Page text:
You need to run a sustainable business to build trust
An article from The Guardian reinforced my post from a while back called “Don’t create a ‘sustainable brand’, create a sustainable company” about how as a business or company you must be authentic in your branding of sustainable. That you must create a sustainable business before you sell a sustainable brand.
The Guardian article concludes – “What a wonderfully simple irony: companies need to be geared up and running sustainable businesses before they can expect consumers to believe that they are sustainable.”
Much more articulately written than mine but we are on the same page.
The thrust of the article from The Guardian is spot on, it centres around “Trust, not green marketing, is key to driving sustainable consumption.” Absolutely, how can I know that your products or services are sustainable if I can’t trust your message.
If you want to be a sustainable company or offer sustainable services or products you must operate with integrity, you must not only do what you say you are going to do but you must also do what you ask others to do. The main reason we became the world’s first One Planet consultant endorsed by Bio-Regional was – how could we operate as an authentic business if we were asking our clients to go the extra mile for sustainable reasons if we weren’t willing to do so ourselves. But even after becoming the worlds first One Planet consultant I believe we still can’t call ourselves a sustainable company – we can say we are measuring our sustainability through a very rigorous and transparent system but we can’t say we are a sustainable company.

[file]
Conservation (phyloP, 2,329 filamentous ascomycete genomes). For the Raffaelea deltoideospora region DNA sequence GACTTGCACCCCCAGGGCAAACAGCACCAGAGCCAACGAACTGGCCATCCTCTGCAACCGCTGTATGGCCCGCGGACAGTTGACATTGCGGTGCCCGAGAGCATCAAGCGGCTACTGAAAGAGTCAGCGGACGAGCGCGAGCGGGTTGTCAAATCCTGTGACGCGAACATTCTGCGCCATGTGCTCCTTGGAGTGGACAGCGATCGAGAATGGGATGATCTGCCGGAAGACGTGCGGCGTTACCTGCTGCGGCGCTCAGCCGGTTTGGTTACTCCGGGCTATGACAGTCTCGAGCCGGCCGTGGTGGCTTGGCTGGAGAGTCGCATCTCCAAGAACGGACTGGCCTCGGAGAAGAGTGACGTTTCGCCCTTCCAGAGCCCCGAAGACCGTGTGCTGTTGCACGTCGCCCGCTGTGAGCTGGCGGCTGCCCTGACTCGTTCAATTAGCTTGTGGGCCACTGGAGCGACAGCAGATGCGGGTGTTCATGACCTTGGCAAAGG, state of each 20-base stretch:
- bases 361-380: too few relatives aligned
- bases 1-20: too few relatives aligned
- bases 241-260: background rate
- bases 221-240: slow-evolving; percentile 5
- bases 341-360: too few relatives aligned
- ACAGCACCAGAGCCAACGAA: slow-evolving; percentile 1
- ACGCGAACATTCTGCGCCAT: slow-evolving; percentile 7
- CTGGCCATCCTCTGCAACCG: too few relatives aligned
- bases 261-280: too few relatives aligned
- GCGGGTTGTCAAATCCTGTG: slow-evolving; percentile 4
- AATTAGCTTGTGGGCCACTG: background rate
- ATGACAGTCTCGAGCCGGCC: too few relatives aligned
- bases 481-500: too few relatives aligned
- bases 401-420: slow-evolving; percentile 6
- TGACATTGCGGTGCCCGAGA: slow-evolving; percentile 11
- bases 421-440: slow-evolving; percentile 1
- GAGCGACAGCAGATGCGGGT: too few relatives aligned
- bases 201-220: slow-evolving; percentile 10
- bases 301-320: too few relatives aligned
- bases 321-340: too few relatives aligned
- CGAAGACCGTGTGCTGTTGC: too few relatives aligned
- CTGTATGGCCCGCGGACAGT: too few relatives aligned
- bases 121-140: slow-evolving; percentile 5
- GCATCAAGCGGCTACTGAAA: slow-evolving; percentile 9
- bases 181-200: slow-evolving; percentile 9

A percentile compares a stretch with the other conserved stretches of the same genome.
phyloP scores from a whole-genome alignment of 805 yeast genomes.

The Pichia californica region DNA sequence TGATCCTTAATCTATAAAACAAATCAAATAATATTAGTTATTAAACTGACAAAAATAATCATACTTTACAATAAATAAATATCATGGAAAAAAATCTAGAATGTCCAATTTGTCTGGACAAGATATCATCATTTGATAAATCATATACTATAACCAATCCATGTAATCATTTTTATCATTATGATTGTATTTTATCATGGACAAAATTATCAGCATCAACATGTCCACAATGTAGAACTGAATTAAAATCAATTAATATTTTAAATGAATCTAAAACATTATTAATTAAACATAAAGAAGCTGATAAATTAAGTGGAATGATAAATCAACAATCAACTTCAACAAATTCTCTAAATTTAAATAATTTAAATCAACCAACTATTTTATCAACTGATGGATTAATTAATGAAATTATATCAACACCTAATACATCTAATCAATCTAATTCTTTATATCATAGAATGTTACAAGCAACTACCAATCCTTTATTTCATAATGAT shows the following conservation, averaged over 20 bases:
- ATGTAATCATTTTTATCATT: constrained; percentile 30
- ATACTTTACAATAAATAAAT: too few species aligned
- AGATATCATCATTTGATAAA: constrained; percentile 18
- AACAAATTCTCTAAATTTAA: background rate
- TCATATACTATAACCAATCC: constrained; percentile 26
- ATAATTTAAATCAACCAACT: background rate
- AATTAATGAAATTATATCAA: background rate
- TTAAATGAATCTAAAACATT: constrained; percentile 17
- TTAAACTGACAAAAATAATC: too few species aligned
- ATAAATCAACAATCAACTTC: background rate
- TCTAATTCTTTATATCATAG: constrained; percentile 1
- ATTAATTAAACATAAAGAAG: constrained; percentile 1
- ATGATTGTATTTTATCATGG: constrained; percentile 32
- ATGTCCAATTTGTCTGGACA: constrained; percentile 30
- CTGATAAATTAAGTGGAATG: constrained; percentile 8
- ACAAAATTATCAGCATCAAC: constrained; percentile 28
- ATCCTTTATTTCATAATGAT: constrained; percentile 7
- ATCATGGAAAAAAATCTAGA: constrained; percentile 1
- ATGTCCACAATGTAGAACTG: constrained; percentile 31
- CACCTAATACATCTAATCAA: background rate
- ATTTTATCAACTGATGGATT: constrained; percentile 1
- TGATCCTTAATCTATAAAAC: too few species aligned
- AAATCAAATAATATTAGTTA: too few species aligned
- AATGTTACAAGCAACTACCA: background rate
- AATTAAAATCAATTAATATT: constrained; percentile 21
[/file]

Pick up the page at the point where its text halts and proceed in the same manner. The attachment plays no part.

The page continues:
Next time someone offers you ‘sustainable service’ or ‘sustainable product’ or anything with the word ‘sustainable’ or ‘eco’ or ‘green’ in front of it ask them how they measure, transparently display and report on their own sustainability.
Again The Guardian article articulates it better than I have.
“Corporations should stop worrying about the message and focus on mainstreaming sustainability through their business and suppliers, while being totally open about the progress, successes and failures. In a world that increasingly demands instant communications, open data and total transparency, this is the closest one can get to guaranteeing a positive foundation for convincing consumers that sustainable consumption is not one big fib.”
Start with defining what a sustainable business is, measure against it, publicly report on it, improve on it and then your message will (should) be trusted.